UN reports largest release so far of child soldiers by Sri Lanka’s Tamil rebels

14 April 2004

In the single biggest formal release of child soldiers by Sri Lanka’s main rebel Liberation Tamil Tigers of Eelam (LTTE), the United Nations Children’s Fund (UNICEF) has facilitated the return of nearly 150 children out of the hundreds and possibly thousands still in rebel ranks.

In the single biggest formal release of child soldiers by Sri Lanka’s main rebel Liberation Tamil Tigers of Eelam (LTTE), the United Nations Children’s Fund (UNICEF) has facilitated the return of nearly 150 children out of the hundreds and possibly thousands still in rebel ranks.

“For too long these children have had to live as soldiers and have been denied the rights of other children to learn, play, and live in the security of a family environment,” UNICEF’s Representative in Sri Lanka, Ted Chaiban, said after yesterday’s release in the eastern part of the Indian Ocean island.

Tamil separatists in the north and east have waged a two-decades-long war that has taken 60,000 lives and displaced millions of people. Peace talks between the government and LTTE have been under way for two years under the auspices of the Norwegian Government.

“Although we are very glad to see these children being reunited with their families, there are hundreds and possibly thousands more still in the ranks of the LTTE,” Mr. Chaiban said. “All of these children deserve to experience what these children are feeling today. The joy of meeting their families again. The joy of going home.”

UNICEF is still working to confirm the total number being released and has so far met and registered over 100 children. It said potentially hundreds of other child soldiers from the eastern region had also given up arms and were returning home of their own accord. It asked parents of such children to contact the UN agency so that it can assess their condition and provide follow up assistance for their reintegration.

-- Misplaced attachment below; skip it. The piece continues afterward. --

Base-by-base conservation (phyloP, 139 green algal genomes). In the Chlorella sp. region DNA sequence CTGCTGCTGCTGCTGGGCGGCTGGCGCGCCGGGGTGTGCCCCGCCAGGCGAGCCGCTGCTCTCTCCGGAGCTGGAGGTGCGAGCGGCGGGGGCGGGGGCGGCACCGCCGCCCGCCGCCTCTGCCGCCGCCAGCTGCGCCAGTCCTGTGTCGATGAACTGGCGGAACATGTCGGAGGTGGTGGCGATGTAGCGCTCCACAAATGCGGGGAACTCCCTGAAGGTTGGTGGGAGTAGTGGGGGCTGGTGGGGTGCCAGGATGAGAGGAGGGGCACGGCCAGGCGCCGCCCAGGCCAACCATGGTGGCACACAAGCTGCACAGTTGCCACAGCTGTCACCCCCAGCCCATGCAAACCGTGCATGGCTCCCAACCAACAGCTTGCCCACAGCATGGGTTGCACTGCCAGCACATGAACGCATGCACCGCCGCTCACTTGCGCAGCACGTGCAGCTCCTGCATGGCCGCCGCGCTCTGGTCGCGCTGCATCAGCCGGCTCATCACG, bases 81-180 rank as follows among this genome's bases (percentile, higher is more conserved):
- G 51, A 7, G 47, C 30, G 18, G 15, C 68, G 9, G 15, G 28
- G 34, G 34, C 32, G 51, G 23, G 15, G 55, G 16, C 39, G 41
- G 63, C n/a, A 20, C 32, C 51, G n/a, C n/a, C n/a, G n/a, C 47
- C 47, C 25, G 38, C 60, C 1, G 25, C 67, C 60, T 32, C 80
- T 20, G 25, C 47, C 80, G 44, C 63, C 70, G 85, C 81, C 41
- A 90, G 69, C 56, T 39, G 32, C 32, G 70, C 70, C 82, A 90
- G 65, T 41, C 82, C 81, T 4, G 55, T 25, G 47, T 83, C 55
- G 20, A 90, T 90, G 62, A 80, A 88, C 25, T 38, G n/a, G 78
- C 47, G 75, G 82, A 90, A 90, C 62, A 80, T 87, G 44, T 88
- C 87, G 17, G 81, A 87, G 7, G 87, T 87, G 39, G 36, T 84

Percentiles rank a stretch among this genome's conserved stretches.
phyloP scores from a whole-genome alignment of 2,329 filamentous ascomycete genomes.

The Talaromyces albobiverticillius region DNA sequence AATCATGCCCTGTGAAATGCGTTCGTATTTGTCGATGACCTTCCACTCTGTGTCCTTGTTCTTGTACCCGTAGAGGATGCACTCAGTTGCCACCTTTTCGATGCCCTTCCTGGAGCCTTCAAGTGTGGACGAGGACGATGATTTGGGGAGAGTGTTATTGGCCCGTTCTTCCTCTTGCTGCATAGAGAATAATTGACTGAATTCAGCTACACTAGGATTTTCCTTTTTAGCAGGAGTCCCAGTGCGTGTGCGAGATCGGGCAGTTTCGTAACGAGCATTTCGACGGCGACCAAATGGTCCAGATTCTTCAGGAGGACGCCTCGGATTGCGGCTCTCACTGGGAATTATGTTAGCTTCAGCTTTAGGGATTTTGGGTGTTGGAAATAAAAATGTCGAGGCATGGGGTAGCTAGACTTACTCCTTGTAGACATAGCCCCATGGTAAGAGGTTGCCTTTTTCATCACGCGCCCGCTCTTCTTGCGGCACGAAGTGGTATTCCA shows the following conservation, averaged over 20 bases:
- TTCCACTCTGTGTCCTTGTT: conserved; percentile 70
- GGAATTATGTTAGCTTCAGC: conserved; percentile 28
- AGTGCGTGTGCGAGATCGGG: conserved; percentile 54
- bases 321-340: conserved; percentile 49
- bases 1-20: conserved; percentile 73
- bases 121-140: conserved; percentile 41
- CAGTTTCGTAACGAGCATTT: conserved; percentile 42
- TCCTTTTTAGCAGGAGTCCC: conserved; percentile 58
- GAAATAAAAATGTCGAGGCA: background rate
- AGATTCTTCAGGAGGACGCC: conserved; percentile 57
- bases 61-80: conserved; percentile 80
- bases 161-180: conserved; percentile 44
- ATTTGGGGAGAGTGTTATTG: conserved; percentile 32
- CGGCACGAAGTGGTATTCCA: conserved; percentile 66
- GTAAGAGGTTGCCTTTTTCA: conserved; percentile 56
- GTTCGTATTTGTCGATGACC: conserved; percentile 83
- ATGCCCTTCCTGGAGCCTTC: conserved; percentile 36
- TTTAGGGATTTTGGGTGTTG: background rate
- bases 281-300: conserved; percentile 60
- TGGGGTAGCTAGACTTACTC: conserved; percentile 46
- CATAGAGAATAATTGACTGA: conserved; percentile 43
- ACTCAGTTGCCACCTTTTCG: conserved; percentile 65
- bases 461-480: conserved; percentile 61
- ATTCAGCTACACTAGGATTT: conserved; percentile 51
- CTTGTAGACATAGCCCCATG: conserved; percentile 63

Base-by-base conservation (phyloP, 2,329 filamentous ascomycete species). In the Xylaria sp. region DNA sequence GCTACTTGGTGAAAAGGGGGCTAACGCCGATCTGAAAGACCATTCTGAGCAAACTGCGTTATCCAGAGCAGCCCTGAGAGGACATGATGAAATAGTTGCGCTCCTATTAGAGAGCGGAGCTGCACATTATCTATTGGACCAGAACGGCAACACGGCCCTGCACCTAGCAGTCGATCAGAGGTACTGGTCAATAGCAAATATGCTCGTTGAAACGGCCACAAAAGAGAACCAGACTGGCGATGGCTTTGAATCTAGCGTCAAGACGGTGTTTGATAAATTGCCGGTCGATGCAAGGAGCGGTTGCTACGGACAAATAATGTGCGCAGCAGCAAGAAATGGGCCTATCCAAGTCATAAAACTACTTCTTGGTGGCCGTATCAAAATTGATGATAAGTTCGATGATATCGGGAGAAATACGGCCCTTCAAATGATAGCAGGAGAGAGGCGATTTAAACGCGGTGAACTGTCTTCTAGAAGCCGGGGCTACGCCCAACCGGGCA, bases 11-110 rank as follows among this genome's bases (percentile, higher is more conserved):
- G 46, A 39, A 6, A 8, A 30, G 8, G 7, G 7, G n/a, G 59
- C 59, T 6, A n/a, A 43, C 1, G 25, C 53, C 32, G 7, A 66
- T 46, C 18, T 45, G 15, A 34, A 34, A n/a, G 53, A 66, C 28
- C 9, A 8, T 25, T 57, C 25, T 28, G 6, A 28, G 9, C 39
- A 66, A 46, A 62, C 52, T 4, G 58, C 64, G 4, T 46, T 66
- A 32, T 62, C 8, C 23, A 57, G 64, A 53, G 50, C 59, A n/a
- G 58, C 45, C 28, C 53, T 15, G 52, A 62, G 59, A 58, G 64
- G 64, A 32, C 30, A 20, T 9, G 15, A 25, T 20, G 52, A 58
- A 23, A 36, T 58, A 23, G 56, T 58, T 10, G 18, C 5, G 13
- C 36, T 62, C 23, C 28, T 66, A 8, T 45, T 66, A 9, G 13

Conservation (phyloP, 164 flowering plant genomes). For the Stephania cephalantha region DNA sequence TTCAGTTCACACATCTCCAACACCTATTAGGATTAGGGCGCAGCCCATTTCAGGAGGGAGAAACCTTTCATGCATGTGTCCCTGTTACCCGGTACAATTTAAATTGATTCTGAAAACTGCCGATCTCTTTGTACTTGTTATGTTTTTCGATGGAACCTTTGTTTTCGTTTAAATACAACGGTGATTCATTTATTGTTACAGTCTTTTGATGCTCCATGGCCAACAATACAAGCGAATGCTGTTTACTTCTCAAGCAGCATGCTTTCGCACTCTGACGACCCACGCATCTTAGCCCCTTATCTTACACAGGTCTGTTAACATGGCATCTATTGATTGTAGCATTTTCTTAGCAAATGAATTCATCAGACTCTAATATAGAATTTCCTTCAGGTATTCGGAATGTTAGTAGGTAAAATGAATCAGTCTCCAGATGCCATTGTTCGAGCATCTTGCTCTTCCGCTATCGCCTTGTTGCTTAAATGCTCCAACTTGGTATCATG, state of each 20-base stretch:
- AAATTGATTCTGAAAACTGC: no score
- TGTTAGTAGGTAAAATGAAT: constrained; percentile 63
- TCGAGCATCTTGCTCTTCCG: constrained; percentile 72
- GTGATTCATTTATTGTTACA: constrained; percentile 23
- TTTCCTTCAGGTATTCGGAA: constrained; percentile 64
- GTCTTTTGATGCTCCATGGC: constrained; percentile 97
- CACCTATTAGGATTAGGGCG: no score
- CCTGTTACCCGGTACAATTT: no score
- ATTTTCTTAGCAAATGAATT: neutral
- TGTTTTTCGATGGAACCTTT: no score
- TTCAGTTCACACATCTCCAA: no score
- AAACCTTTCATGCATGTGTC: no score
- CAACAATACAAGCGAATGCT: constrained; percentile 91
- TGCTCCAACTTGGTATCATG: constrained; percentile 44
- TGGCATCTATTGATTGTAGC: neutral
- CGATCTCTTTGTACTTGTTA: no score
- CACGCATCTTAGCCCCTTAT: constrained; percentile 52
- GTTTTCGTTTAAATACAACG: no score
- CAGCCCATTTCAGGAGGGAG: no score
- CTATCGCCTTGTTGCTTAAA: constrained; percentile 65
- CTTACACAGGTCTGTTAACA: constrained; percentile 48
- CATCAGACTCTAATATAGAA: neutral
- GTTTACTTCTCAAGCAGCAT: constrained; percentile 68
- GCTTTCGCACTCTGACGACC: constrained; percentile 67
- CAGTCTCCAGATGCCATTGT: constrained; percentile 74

“We hope that this large release of children is the beginning of a new trend by the LTTE towards the large-scale demobilization of child soldiers and meeting their commitments under the peace process and the Action Plan for Children Affected by War, which was approved by both the Government of Sri Lanka and the LTTE,” Mr. Chaiban said.

UNICEF said all of the children released were from the eastern region, and it called on the LTTE to begin releasing equal numbers of underage recruits from the northern cadres as well.

The agency has secured a mobile health clinic to provide any child that needs it with immediate medical care. It is also working with Save the Children to provide social workers to meet with the children and their families to support the reintegration process.

 

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